FOR TOMMY 2
I'm still Rich Johnston. I'm best known
for being a gossip
monger but here you get to read some of
the scrapings in my head. Let Dynamic Forces be your petri
dish as you
examine the remains of my synapses, squashed as they are,
upon a glass pane.
week's pitch session with Joe Quesada was so successful,
I decided that I should approach DC and see if my progress
would be as smooth. This week, I pitched one idea to he-of-the-rolling-eyes,
Mike Carlin, Vice-President and executive editor.
Man Of Floppiness
been thinking about Plasticman hard for about ten years.
No, don't call the police, it's just that I know how to
do him right. And no one else does. Indeed, only because
I've been thinking about him so much, through at least two
divorces and the lifetime of a child I've never seen that
I have the right to totally change the character. No one
else does, or should ever. Anyway. Here are my demands:
if you acquiesce to all of them, I think we've got a go.
out as a criminal is WRONG. We want people to look up
to Plasticman. George W Bush started life as a criminal
- do we really think children look up to him? They look
*down* on him - and not just because they can use cutlery
better then he can.
plastic nature is down to exposure to a unique strain
of the Ebola virus that makes his body leak everywhere
in a controlled manner. This is a realistic twist that
explains every aspect of his powers - except for the
colour coding. I don't want to explain that one - and
neither should anyone else!.
make Woozy Winks a serious private detective rather
than a bumbling fool. I suggest either a rape or an
infant death in his past. Something to ground him and
make him all serious now and then. He can furrow his
brow and everything.
want total control over Plasticman when I'm writing
the book. No one else is allowed to use him. This means
when I'm exploring the sexual possibilities involved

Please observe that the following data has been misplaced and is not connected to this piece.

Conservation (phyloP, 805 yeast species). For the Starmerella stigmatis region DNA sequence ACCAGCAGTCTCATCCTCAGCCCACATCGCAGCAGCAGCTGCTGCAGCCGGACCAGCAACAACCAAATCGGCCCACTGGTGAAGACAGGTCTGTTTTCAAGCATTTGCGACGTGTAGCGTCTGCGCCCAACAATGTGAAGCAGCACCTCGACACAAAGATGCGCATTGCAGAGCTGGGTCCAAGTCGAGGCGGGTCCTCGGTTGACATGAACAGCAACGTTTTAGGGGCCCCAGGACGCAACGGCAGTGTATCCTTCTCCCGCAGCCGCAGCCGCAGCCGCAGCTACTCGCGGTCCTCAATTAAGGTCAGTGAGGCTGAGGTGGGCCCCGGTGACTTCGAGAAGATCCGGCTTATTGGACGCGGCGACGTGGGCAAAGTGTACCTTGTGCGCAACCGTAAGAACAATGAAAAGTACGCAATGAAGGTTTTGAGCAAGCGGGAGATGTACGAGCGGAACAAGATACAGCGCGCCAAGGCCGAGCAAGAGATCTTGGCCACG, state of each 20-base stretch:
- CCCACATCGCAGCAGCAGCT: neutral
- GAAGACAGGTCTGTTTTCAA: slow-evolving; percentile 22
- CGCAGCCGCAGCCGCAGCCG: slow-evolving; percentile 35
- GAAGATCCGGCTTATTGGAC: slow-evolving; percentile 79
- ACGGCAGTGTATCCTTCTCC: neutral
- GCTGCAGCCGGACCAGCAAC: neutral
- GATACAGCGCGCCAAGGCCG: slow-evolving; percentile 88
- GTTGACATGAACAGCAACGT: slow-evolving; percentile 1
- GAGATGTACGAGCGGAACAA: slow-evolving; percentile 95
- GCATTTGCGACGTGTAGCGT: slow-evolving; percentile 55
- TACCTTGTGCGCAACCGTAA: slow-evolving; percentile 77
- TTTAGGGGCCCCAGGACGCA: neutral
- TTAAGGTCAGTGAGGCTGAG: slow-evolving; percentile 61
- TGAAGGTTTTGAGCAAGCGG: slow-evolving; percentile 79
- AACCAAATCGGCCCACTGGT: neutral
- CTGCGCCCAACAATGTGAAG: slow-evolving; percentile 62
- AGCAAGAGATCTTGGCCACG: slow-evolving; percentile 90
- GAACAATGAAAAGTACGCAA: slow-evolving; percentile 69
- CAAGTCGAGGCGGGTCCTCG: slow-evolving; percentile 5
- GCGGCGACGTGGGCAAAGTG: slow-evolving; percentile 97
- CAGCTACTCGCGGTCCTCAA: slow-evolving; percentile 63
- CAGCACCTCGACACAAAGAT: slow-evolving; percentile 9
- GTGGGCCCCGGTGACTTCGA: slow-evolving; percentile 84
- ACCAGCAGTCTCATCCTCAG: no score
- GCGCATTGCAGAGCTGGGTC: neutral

in changing your shape into any form possible, I don't
want sodding Joe Kelly to have him turning into a swan
for a feathered love session first, okay?
me a million dollars.
Carlin's response: Thanks. But we already have a "Plastic
Man" series in the works. Good luck with your "Mr.
response: Oh Joe.
week, since I'm British, I might as well try my hand with
Millar used to go on at me about how good Mark Waid was.
That he was a
brilliant writer, Mark's personal favourite in comics and
how I was blind
not to see it. And I didn't. Hell, I still don't. Thought
his Flash was
boring, Kingdom Come deadly boring (apart from a few interesting
the middle), Captain America plodding and deadly boring
and it was only when
Empire came out that I thought "hmm".
Four 60 is out. It costs 9 cents. And it feels like Mark
been possessed by the gestalt entity of Grant Morrison and
Alan Moore. This
book feels a lot like Tom Strong but moves at a Grant Morrison
quick witted and clever.
not the Fantastic Four we know. Hell, the initial squabbling
Ben and Johnny is jarring, but your mind soon adjusts to
functional of families. I'd like to read more of this Fantastic
Four. And if
any future movie doesn't use this as a reference point,
they're very silly.
an introduction to mainstream superheroes for a mainstream
don't think it could have done better. Leagues ahead of
the Batman Ten Cent
Adventure, Gen 13 0 or any of the superhero Free Comic Book
nine cents. What have you got to lose?
Baker - or is it Daddy?
the series of Tom Baker anecdotes from the radio advertising
of mine once had to drag Tom Baker away from a bar for a
recording session. Entertaining a gaggle of young ladies,
it was a brave man who attempted to do such a thing. Pretty
much everyone between the ages of twenty eight and forty
in the UK has a sense of awe about Tom Baker, he was Doctor
Who, he was a father figure and to be frank, much better
at beating off the flailing Daleks, Cybermen and Silurians
than Dad. And doesn't Tom bloody Baker know it.
arm, tucked in arm, Tom was dragged towards the door. He
left shouting "Antony Hopkins had a permanent erection
from the years nineteen seventy-seven to nineteen eighty-two.
Huge priaprism it was."
never watch Remains Of The Day the same way again.
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